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Jury Awards ArcherDx, MGH $4.7M in Qiagen Patent Infringement Lawsuit

This article has been updated from a previous version which incorrectly stated that ArcherDx was previously a part of Qiagen. ArcherDx spun out of Enzymatics when Qiagen acquired Enzymatics in 2015.

NEW YORK – A federal jury on Friday ruled that Qiagen willfully infringed two patents owned by ArcherDx (now part of Invitae) and Massachusetts General Hospital and ruled that Qiagen must pay royalties and lost profits totaling about $4.7 million.

In a ruling handed down by the US District Court for the District of Delaware, the jury found that Qiagen infringed US Patent Nos. 10,017,810 ("Methods for determining a nucleotide sequence contiguous to a known target nucleotide sequence") and 10,450,597 ("Methods of preparing nucleic acids for sequencing"), both of which underlie ArcherDx's anchored multiplex PCR, or AMP, technology, which is used in multiple applications, particularly for detecting gene fusions in cancer molecular diagnostics.

The jury found that a handful of Qiagen products infringe on the patents, including its QiaSeq Targeted RNAscan Panels, QiaSeq Immune Repertoire RNA Library Kits, and GeneRead QiaAct RNA Panels.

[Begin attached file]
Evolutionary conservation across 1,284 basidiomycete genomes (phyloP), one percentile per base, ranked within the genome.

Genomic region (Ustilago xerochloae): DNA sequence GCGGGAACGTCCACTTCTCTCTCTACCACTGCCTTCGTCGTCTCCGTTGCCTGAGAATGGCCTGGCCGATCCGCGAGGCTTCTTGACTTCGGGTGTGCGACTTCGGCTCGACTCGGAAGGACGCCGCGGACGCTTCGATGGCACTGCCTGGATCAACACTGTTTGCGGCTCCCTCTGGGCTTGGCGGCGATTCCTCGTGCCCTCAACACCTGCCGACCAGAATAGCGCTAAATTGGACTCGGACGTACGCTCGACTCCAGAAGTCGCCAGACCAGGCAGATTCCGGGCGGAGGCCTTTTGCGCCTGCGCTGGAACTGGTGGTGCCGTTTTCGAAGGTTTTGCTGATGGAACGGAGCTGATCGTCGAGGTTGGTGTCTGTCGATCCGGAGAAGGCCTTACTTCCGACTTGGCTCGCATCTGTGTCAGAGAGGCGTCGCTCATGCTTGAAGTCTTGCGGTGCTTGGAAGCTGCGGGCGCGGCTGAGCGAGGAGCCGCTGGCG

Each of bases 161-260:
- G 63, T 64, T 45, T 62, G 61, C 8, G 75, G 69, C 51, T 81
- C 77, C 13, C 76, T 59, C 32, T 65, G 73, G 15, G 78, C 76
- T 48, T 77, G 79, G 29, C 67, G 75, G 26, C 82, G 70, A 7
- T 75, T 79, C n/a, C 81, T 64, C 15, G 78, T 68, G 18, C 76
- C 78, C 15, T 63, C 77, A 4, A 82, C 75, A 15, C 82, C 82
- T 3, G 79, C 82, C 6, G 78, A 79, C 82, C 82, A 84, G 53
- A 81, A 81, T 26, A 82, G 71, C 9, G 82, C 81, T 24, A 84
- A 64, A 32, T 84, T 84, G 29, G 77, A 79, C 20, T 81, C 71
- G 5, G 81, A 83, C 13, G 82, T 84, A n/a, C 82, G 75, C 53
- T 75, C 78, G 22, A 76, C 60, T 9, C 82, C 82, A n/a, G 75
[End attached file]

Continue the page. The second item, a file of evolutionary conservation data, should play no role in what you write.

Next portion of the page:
ArcherDx spun out as an independent company in conjunction with Qiagen's acquisition of Enzymatics in 2015. In 2018, ArcherDx and MGH sued Qiagen for patent infringement. An amended complaint filed in 2019 also claimed that Qiagen misappropriated trade secrets, engaged in false advertising, and breached its fiduciary duty.

Genetic testing company Invitae acquired ArcherDx last year in an approximately $1.4 billion merger agreement.

In a statement provided on Monday, ArcherDx said that it is "pleased that the jury recognized the innovation of our AMP technology as claimed in the Archer/MGH patents. More importantly, regardless of the outcome of this trial, we are focused on delivering the very best diagnostic information to researchers and clinicians as they work to cure cancer and other conditions driven by genetics and addressed by molecular medicine."

A Qiagen spokesperson noted in an email that "we respect the jury's views, but we continue to have strong confidence in our product portfolio based on the very unique and distinguished nature of our technology, and intend to appeal. This verdict has no impact on our outlook for 2021."

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